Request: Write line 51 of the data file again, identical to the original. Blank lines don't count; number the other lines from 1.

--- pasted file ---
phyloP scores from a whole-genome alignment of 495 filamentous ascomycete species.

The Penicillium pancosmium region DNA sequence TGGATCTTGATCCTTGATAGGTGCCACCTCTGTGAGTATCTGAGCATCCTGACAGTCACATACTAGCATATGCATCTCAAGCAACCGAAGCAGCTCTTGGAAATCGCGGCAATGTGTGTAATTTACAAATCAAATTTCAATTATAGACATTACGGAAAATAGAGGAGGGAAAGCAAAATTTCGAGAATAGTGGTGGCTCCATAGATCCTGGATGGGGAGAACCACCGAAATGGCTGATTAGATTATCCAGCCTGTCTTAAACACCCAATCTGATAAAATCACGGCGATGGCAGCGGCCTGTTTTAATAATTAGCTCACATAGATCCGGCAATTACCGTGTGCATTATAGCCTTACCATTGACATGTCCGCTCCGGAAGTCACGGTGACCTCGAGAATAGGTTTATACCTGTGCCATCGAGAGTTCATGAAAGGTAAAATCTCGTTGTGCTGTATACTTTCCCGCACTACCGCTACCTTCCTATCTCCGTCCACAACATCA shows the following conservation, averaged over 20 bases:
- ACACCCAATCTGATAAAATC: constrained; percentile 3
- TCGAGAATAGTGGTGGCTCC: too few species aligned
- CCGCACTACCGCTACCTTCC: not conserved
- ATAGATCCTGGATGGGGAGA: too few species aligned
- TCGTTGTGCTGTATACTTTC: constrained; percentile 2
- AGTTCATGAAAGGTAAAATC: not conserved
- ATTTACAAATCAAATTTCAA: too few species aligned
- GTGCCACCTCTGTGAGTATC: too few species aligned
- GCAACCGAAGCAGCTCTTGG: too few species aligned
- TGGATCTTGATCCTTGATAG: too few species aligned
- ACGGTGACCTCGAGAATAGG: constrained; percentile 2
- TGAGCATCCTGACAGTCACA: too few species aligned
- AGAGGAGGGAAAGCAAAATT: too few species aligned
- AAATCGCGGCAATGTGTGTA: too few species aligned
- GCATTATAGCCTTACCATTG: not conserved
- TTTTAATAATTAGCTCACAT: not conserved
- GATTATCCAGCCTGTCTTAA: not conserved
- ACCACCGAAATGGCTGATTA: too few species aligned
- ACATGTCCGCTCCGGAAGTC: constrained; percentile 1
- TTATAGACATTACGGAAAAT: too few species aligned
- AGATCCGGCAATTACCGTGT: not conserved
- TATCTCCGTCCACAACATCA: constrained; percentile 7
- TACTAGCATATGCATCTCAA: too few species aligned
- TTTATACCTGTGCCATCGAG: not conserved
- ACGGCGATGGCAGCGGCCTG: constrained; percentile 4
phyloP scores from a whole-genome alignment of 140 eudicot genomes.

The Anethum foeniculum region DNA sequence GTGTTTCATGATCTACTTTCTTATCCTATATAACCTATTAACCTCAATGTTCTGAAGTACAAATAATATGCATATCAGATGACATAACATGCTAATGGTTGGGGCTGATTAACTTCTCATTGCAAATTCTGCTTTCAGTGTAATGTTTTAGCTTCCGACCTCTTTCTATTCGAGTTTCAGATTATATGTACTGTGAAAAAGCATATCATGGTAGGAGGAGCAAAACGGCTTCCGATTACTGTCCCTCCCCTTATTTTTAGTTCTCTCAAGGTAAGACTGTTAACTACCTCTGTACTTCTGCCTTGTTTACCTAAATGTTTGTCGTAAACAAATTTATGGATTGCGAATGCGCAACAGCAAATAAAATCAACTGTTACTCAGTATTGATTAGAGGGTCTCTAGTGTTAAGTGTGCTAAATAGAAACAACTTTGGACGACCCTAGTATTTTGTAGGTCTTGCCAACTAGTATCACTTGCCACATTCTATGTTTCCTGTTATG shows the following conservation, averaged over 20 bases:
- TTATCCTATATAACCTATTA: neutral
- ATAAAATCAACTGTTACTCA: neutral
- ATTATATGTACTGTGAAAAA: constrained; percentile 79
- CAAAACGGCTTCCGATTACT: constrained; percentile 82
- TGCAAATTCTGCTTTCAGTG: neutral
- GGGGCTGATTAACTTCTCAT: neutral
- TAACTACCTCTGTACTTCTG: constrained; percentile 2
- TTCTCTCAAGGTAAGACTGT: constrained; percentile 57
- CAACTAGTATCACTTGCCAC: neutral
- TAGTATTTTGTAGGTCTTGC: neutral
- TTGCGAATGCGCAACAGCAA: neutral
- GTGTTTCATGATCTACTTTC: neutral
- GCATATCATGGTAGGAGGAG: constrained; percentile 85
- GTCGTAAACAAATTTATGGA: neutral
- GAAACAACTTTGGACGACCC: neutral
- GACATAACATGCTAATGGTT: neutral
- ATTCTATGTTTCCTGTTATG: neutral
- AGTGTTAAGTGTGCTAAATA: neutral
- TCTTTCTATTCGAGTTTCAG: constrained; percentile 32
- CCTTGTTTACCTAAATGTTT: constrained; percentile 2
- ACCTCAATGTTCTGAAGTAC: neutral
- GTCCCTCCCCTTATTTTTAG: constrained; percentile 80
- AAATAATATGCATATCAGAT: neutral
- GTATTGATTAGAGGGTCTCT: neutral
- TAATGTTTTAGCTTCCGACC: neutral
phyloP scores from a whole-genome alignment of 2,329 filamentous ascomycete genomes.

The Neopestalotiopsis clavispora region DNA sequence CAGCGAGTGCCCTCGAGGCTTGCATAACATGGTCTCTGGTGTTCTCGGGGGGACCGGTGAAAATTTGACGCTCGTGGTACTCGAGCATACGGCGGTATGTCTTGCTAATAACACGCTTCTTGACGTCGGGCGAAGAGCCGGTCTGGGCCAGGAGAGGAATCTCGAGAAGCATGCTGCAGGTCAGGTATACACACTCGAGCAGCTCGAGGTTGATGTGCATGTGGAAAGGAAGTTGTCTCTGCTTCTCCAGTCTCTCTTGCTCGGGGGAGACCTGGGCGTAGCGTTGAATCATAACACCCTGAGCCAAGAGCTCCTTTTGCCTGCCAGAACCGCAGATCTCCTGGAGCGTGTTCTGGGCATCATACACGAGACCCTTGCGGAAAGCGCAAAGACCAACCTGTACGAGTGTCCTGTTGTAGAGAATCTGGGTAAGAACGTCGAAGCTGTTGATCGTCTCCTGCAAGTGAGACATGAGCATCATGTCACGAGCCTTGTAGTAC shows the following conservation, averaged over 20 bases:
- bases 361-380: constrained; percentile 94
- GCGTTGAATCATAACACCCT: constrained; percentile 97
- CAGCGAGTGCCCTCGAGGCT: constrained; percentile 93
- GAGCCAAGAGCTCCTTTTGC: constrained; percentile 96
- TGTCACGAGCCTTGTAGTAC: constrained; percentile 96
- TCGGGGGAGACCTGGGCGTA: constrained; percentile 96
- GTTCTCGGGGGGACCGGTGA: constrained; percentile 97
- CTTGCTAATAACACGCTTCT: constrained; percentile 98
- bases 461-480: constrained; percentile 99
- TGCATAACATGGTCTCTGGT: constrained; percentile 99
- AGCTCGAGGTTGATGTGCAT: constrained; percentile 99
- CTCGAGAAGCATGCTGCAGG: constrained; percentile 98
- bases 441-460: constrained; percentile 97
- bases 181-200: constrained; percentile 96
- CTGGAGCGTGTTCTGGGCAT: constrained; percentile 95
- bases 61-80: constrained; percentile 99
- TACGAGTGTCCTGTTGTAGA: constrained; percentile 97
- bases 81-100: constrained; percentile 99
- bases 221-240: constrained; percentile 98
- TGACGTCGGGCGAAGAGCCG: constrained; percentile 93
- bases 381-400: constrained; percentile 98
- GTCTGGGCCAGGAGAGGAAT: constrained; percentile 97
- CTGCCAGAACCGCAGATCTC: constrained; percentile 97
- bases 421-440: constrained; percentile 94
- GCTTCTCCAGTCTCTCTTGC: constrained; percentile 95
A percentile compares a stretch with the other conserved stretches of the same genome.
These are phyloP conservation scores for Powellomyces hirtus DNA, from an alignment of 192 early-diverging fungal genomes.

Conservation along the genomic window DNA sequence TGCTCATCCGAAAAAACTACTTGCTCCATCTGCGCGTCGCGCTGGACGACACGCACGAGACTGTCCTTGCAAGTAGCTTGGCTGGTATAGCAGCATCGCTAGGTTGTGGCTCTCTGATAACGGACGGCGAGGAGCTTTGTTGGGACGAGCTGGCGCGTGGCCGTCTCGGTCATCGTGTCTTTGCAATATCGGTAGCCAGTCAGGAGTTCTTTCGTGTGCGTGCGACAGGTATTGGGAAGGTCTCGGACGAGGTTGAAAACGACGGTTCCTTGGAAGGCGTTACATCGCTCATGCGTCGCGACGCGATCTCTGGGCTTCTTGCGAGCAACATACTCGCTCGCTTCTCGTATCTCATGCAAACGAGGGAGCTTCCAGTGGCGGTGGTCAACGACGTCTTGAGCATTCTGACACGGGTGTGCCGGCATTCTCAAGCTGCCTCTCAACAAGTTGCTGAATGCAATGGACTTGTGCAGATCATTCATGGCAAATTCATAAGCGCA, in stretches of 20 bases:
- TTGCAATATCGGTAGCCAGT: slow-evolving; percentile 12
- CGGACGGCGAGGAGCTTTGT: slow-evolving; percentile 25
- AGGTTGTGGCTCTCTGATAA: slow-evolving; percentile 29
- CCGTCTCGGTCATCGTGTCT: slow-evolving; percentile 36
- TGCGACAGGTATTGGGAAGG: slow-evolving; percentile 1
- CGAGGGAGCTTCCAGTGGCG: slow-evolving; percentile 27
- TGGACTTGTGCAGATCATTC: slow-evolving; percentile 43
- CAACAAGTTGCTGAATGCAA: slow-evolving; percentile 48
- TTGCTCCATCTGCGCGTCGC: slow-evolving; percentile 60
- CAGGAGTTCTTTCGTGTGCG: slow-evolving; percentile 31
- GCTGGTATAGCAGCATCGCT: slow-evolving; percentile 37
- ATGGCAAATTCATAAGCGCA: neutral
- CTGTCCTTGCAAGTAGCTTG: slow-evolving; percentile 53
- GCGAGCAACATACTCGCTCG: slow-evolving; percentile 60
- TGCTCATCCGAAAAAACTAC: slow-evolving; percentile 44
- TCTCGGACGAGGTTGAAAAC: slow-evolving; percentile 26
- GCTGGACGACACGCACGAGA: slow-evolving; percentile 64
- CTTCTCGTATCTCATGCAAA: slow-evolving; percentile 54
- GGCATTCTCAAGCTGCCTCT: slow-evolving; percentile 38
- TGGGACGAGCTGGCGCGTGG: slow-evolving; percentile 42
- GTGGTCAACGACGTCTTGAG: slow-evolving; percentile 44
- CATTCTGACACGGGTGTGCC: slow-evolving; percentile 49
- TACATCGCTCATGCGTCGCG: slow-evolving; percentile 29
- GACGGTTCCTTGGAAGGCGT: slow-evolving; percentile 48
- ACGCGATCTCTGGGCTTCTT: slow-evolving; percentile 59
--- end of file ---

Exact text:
- GTCCCTCCCCTTATTTTTAG: constrained; percentile 80